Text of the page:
Cirsova, Issue 5

Issue 5 of Cirsova represents a return to form after an average outing with Issue 4.  While Issue 4 included a few gems, it also suffered from the inclusion of far more stinkers.  Frankly, the double issue was a mistake – at half the size it would have offered the same value for the price by cutting the dross.  Issue 5 on the other hand is strong from top to bottom, with stories by several of my favorite authors:

  • Schuyler Hernstrom brings the heat with another grim faced barbarian encountering ancient future-tech in a quest to save his village.
  • Misha Burnett continues to show the world how to give the old New Wave spin on things a fresh face.
  • James Hutchings reminds the world that there’s life left yet within the Homeric epic genre with more of the John Carter saga. 
  • Brian K. Lowe’s outing doesn’t quite rise to the level of his fantastic Invisible City, but he’s another author that has yet to let me down.
  • Michael Tierney manages to present a heroic Sacagawea who doesn’t feel like a forced “U Go Grrl” within that sadly neglected setting for fantasy – the American frontier.  Okay, so it wanders from the frontier back to Madison’s Washington D.C., but it still counts.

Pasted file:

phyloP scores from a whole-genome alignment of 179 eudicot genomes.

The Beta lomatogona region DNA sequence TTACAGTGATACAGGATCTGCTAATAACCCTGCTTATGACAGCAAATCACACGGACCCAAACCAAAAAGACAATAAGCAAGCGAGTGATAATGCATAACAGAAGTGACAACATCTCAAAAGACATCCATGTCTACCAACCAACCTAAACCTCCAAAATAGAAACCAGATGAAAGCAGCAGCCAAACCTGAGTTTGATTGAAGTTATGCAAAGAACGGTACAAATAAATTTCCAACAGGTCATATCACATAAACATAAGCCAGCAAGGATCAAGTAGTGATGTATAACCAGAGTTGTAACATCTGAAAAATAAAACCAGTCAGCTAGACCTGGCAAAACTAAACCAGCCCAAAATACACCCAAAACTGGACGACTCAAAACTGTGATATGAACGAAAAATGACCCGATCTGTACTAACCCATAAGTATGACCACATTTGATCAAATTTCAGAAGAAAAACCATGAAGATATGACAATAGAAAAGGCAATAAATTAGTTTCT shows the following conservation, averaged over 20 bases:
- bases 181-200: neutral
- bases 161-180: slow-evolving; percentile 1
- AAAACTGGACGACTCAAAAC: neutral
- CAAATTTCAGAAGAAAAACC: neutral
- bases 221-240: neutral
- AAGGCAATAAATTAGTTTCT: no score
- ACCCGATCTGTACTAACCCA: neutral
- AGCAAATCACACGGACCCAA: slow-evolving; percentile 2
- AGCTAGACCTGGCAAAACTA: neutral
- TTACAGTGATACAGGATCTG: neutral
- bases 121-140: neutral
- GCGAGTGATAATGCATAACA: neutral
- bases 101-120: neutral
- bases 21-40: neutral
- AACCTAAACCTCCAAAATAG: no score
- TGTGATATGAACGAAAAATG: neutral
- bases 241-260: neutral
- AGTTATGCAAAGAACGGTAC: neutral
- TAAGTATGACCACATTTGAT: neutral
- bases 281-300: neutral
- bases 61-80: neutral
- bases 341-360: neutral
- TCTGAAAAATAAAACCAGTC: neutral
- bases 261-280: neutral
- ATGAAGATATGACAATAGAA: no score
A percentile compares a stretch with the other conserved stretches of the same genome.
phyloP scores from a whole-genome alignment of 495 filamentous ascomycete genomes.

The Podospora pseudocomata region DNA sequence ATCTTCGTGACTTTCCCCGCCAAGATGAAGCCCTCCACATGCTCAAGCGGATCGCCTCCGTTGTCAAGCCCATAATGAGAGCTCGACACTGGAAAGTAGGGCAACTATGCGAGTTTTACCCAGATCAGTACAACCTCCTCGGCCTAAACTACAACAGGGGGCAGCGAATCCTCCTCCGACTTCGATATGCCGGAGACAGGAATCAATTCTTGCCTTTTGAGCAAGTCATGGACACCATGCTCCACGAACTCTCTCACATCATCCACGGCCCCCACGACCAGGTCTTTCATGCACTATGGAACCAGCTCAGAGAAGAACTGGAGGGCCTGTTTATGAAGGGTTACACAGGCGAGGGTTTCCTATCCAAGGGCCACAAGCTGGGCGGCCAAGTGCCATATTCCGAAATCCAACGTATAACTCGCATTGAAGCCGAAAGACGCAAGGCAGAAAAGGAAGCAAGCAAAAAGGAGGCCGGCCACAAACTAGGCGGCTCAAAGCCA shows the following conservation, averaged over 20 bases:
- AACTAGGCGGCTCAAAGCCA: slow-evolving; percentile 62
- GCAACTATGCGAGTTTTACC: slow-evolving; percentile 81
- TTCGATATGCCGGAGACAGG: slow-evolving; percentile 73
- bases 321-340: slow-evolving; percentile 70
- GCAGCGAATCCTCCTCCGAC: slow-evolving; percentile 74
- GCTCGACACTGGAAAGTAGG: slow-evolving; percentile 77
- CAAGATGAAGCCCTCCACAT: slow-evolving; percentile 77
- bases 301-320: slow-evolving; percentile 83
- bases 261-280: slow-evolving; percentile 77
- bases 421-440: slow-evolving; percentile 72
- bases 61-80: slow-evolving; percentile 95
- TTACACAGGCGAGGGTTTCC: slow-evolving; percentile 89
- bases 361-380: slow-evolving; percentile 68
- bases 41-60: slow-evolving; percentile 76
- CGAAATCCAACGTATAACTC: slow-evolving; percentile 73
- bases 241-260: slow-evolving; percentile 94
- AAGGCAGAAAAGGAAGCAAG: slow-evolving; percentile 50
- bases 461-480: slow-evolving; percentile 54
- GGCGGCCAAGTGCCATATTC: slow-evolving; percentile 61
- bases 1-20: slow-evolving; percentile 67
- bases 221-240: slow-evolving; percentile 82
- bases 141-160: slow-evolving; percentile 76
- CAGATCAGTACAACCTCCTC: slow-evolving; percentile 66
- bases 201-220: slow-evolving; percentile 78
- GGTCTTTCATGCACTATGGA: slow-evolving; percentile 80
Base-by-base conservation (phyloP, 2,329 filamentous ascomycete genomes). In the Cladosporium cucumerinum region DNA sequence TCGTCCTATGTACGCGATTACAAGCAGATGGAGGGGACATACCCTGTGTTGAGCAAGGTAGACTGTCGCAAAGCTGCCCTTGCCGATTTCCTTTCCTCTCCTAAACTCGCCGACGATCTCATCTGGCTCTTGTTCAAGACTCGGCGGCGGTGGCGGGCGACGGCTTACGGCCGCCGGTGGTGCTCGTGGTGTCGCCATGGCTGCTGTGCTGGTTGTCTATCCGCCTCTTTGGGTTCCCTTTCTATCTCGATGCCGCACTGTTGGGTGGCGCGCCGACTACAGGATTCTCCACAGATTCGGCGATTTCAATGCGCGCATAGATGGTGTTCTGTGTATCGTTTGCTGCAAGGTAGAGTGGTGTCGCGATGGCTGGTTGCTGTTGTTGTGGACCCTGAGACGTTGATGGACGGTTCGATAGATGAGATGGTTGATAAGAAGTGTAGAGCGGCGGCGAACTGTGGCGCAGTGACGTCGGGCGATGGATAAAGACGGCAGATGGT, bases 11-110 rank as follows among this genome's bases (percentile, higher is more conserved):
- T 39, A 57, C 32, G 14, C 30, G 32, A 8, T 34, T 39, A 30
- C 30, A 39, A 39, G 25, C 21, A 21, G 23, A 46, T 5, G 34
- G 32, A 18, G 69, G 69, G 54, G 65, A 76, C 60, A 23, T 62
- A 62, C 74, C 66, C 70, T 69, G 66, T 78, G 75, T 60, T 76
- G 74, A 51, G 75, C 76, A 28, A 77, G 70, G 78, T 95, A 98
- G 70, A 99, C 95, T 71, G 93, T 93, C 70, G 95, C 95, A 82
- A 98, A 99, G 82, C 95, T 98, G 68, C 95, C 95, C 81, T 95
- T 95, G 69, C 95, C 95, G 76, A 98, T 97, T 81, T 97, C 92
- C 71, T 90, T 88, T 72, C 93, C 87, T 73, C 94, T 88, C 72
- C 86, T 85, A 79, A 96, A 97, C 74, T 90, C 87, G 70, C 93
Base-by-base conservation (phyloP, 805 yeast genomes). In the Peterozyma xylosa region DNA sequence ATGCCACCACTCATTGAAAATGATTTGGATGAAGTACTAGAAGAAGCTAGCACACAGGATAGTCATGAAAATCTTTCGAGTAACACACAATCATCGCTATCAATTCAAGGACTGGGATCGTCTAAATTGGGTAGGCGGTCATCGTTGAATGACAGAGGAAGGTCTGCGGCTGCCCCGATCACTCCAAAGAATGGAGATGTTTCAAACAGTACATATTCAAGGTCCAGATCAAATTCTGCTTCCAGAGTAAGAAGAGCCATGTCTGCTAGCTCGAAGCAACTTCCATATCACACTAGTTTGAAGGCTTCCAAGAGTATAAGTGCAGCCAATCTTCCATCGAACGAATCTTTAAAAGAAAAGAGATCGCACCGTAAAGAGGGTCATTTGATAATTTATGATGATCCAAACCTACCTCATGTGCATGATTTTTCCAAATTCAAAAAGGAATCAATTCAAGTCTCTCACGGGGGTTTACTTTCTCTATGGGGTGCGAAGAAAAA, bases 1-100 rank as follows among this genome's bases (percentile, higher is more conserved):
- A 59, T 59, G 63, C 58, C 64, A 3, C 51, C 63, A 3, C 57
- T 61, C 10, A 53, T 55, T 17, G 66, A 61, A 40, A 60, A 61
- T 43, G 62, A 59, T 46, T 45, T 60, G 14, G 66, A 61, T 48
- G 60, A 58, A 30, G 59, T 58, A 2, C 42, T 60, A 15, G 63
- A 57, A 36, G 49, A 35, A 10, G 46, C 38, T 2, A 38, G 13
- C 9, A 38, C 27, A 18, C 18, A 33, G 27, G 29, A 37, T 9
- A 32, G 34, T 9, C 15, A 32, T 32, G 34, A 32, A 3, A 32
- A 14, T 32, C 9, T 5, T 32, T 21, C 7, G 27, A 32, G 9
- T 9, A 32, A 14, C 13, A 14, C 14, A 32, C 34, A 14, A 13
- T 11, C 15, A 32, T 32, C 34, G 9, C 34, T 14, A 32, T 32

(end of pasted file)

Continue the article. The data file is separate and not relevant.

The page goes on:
Even the stories in this issue that didn’t pin my ears back left me feeling satisfied.  Lynn Rushlay, Jay Barnson, and Louise Sorensen’s tales only suffer from being sandwiched so close to works by the authors listed above.  They are all fun stories that round out the issue without feeling like additions made just to fill space and pad the word count.

Beyond just proving that Cirsova can survive a dip in quality and come roaring back, this issue made me sit up and take notice of something that has happened over the last year.  After a decade long spell of having roughly one go-to author names (Glen Cook, for the record), I now have more than I can keep track of.  I was eagerly anticipating this issue not just because I trust the editor, but because I really enjoy the authors on the cover.  They give me something positive to look forward to, and that’s something that I haven’t had in a long time.

It’s a great sign, this return to fun, and the rise of a new culture of writers dedicated to ‘Cirsova style fiction’ serves as a much needed corrective to the market.

About Jon Mollison

Jon Mollison was weaned at the literary knee of Tolkein, Howard, Moore, and Burroughs. He spent decades wandering in the wilderness of modern genre fiction, wondering when the magic and wonder went out of the world of dragons and space ships. In his darkest hour, he encountered a wise man who handed him the open secrets to crafting works that emulate the stories of the great authors who built the genre. They are easily summarized in but two words: Regress Harder. Now one of the twelve champions of the Pulp Revolution, his self-published works represent a more direct lineage to the tales of action, mystery, romance, virtue, and pure unalloyed adventure than the bland imitations churned out by New York City publishing houses in recent decades.
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